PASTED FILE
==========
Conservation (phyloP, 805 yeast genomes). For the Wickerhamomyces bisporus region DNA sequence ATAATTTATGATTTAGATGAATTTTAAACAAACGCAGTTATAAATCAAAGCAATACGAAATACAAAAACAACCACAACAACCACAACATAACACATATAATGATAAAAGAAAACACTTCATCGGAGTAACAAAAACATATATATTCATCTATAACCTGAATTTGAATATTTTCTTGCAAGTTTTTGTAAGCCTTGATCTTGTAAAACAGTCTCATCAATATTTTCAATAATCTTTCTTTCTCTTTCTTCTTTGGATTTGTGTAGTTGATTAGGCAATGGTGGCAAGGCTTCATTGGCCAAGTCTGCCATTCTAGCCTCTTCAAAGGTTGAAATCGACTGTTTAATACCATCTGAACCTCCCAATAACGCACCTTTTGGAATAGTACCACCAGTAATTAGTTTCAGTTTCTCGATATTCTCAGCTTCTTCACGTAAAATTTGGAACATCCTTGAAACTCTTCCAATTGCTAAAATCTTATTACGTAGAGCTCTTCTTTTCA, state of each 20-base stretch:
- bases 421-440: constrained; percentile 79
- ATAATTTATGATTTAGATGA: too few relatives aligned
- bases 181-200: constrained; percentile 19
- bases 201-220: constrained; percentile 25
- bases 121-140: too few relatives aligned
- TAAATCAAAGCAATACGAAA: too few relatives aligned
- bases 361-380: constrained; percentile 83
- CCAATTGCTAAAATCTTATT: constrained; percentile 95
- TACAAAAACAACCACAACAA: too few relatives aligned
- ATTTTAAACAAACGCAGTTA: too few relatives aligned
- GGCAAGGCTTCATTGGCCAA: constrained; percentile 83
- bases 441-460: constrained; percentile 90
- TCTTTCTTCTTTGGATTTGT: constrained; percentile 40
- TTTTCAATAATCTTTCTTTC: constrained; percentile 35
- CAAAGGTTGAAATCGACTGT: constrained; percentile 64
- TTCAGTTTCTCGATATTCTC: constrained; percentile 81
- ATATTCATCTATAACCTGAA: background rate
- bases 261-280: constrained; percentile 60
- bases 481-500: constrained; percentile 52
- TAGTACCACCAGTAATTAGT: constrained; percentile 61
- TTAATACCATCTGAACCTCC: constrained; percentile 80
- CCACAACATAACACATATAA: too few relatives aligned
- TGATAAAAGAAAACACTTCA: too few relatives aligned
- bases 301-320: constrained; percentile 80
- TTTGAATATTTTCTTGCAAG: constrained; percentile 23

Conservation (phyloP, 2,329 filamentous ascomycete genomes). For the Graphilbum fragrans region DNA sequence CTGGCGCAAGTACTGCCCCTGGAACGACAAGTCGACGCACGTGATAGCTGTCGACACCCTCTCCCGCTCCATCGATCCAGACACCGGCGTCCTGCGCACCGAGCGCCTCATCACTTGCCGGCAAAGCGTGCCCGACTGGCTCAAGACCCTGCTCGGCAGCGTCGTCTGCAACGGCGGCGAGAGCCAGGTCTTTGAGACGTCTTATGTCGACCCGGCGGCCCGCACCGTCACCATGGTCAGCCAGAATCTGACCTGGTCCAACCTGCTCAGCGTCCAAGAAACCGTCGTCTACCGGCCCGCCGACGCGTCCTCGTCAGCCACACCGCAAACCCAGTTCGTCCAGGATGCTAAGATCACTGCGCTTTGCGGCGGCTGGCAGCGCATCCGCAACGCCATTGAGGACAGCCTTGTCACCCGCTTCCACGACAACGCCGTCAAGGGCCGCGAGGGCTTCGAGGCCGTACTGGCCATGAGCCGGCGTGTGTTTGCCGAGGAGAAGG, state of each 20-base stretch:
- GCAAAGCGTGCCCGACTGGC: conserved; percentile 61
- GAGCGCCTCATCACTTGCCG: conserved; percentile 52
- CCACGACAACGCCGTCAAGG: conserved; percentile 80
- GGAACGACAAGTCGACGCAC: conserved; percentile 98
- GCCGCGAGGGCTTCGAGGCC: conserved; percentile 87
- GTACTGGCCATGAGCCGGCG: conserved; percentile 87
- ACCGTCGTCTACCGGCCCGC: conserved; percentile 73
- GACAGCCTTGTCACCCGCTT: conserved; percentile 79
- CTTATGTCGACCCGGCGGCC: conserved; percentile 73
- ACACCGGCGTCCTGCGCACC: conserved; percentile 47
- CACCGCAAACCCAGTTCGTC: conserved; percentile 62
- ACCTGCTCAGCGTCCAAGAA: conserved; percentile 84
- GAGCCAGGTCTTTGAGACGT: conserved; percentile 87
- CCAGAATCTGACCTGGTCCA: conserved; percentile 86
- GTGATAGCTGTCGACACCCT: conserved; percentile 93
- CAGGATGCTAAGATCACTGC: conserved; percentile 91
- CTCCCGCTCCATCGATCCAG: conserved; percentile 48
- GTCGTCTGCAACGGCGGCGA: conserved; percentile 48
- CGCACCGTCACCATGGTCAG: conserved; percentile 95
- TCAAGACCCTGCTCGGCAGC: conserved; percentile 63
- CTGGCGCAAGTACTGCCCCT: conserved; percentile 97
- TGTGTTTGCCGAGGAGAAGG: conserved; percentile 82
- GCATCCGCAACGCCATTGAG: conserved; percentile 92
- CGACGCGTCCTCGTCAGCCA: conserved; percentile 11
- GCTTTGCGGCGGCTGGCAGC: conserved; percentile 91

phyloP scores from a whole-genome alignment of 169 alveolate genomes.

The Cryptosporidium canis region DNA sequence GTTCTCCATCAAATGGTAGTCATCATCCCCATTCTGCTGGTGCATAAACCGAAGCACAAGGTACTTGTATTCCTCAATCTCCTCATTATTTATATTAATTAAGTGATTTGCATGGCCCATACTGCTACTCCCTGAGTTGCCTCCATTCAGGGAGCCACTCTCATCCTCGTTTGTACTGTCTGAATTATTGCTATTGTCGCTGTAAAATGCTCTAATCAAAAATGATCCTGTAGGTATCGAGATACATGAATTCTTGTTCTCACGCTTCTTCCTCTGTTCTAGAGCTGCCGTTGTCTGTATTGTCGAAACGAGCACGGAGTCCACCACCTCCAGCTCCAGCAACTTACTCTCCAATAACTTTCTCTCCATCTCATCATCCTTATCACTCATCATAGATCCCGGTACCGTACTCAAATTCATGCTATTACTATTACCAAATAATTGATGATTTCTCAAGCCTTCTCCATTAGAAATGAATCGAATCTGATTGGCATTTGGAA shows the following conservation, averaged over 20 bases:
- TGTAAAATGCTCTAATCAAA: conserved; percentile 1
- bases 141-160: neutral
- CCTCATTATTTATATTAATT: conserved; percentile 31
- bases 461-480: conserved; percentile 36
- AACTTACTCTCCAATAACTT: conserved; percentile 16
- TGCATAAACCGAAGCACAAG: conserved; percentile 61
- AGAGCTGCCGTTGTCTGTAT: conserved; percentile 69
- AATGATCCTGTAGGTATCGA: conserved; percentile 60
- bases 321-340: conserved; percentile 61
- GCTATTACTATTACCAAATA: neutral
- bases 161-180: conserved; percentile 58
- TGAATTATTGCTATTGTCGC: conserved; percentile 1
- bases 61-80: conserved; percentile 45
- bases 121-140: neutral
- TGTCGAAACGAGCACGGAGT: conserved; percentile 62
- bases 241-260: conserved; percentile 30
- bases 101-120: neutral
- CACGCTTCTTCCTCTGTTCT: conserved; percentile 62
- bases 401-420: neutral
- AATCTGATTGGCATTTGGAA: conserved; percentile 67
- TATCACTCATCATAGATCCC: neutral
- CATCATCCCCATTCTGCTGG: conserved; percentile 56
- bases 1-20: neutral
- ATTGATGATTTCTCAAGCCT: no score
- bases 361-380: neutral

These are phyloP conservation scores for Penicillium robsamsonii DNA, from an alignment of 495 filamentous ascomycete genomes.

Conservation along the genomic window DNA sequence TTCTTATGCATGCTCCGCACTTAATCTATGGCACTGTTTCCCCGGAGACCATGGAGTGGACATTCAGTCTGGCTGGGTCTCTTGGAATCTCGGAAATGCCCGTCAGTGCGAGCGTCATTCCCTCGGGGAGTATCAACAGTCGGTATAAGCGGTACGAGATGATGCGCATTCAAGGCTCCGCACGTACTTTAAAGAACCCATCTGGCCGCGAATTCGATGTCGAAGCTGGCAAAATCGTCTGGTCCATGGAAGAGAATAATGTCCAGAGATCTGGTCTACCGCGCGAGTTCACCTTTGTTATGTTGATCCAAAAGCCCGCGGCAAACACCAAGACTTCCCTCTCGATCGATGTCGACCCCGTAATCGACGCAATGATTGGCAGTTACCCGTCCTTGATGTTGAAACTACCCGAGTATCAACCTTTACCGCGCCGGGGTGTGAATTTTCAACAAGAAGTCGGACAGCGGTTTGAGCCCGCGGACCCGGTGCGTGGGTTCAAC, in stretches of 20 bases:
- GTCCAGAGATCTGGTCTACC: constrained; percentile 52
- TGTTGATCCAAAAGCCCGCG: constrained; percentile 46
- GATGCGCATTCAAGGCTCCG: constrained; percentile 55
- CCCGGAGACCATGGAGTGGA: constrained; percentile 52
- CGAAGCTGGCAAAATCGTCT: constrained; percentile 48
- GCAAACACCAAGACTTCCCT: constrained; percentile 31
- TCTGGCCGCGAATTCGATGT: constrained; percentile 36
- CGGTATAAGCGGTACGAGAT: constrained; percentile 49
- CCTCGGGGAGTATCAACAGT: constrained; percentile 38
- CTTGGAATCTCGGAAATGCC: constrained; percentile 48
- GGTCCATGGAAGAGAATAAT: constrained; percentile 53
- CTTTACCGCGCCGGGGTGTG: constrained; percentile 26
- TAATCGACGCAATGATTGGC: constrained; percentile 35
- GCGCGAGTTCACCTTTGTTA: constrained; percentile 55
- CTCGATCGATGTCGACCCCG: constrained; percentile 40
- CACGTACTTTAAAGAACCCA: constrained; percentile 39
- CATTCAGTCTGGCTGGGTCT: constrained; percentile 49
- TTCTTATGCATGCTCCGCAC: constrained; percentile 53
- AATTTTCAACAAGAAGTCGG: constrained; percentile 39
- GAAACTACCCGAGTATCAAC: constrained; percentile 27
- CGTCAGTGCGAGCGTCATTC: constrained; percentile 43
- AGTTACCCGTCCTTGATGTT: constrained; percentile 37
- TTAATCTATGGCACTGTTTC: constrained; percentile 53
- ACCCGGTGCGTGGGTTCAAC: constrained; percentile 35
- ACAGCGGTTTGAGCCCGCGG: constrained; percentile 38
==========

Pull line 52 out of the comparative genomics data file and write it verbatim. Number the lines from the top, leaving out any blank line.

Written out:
- GCTTTGCGGCGGCTGGCAGC: conserved; percentile 91